"Mr. Costa, Mr. Costa you gotta help me," she said.

Seems her landlord wasn't properly maintaining the building. I think it was no lighting in the hallways and she was scared to come and go because of it.

Chuck picked up the phone and called her landlord and told him to fix the problem NOW. Which he promptly agreed to do.

"Bless you Mr. Costa," she said, before leaving.

Chuck then surprised me.

"You can't report that I just helped this lady," he said. "That was entirely off the record.

"Why?" I asked,

"I have a reputation to maintain," came the reply.

That was the side of Chuck most people didn't get to see.

Over the years, as a reporter for WWJ, I'd come across people who were burned out of their homes as I rushed from breaking news story to breaking news story in Detroit. Many of them had no place to stay.

At one fire, I got a brilliant idea. I called Chuck at home. He was asleep in his big easy chair in front of the TV in the basement family room of his house on Nine Mile Road in Southfield. That's what he'd do. Fall asleep in front of the big plasma TV. It was a nightly ritual.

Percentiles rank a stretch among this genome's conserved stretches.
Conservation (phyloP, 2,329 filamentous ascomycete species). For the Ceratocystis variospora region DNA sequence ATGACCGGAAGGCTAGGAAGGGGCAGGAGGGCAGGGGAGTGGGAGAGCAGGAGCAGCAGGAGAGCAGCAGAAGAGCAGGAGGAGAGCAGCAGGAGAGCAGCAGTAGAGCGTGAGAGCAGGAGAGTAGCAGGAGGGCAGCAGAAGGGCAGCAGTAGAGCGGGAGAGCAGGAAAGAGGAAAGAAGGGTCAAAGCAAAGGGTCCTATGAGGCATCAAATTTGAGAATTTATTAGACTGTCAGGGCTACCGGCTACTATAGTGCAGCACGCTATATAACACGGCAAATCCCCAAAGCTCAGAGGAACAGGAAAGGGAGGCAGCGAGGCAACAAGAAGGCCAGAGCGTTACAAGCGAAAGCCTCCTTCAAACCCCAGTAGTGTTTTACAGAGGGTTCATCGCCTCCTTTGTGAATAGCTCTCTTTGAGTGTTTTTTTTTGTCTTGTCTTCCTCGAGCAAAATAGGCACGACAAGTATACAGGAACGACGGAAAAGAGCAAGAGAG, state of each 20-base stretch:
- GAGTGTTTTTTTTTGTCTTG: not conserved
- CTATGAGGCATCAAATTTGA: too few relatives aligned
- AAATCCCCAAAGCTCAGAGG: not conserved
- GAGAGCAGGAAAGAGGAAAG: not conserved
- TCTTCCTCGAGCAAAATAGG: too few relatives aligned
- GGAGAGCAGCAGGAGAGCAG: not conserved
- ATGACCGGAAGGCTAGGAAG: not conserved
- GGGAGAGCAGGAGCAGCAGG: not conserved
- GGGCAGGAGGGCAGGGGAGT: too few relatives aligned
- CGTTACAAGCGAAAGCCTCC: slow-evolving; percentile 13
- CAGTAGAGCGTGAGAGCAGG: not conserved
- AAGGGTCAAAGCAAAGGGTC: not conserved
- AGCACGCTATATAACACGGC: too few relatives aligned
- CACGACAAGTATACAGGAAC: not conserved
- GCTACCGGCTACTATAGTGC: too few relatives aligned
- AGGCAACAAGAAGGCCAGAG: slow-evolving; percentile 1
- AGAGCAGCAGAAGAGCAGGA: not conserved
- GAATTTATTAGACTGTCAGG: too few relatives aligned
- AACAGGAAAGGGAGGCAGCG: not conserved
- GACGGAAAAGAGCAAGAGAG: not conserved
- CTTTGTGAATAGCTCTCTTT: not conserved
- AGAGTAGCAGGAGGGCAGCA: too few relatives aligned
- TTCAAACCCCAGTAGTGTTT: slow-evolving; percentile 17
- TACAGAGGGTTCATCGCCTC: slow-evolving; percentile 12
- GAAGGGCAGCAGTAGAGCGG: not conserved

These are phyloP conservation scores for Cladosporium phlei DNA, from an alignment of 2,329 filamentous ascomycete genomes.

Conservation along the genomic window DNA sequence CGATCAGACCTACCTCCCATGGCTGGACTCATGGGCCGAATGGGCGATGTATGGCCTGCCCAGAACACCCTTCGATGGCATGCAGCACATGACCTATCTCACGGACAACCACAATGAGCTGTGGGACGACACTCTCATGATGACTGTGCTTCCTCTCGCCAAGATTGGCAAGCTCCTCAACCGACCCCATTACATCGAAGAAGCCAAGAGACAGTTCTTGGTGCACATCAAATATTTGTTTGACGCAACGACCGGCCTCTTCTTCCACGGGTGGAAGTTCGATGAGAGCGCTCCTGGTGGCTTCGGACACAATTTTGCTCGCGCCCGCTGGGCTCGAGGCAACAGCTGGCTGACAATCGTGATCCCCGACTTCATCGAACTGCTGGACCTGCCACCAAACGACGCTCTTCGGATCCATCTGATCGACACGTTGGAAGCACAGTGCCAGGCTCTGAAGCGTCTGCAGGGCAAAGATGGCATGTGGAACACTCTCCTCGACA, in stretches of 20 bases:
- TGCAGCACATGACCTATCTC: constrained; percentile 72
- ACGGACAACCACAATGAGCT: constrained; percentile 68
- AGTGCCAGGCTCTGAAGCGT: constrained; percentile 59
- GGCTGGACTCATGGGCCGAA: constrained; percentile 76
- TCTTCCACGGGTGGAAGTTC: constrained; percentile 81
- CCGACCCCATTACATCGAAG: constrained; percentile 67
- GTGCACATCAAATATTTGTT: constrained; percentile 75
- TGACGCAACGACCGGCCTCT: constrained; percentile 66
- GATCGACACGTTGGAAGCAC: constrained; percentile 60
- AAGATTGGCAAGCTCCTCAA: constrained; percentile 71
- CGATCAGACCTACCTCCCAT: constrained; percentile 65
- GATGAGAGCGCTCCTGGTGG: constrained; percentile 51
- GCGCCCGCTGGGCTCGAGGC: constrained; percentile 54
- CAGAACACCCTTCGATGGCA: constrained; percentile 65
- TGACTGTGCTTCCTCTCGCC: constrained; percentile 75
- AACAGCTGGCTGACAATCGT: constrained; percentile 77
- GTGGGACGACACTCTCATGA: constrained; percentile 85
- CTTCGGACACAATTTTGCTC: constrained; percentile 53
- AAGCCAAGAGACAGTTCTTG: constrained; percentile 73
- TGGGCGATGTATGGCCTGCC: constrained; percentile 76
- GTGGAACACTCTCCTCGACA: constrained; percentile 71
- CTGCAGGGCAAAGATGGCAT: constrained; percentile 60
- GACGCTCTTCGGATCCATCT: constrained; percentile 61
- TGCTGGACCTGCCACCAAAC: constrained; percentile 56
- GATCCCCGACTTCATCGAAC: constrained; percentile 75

I called him and woke him up. Chuck didn't hesitate.

"I'll call one of my mangers for them and get them into a vacant furnished apartment until they can get on their feet. But you can't report it," he said.

Ahh, that reputation again!

Over the years, there were more public attempts to help people. Like collecting winter coats and distributing them to the homeless in the Cass Corridor. And the annual Christmas party for orphans he put on at a local restaurant. (Guess who played the part of Santa Claus?)

But there were other times when he did things behind the scenes. Like when he offered himself as a liaison between the State Department and Iran during the hostage crisis at the UN Embassy in Tehran. Only a few of us knew of the efforts he was involved in behind the scenes.

Over the years, I learned as a reporter that Chuck could be my biggest single professional asset. Even in a great news town like Detroit, there were times when there weren't any stories to immediately cover. That's when I would inevitably find my way to his office and paint store (by now located on Grand River near the Lodge Freeway) to hang out with Chuck. Because you'd never know who might walk in the door to see him and plant a story right in my lap.

It was there that I met and got to know somewhat his very good friend Rosa Parks.


Congressman John Conyers would wander in and I got to know him pretty well away from the news conferences. When Dennis Archer was mayor, he'd often have his driver stop at 2737 Grand River unannounced.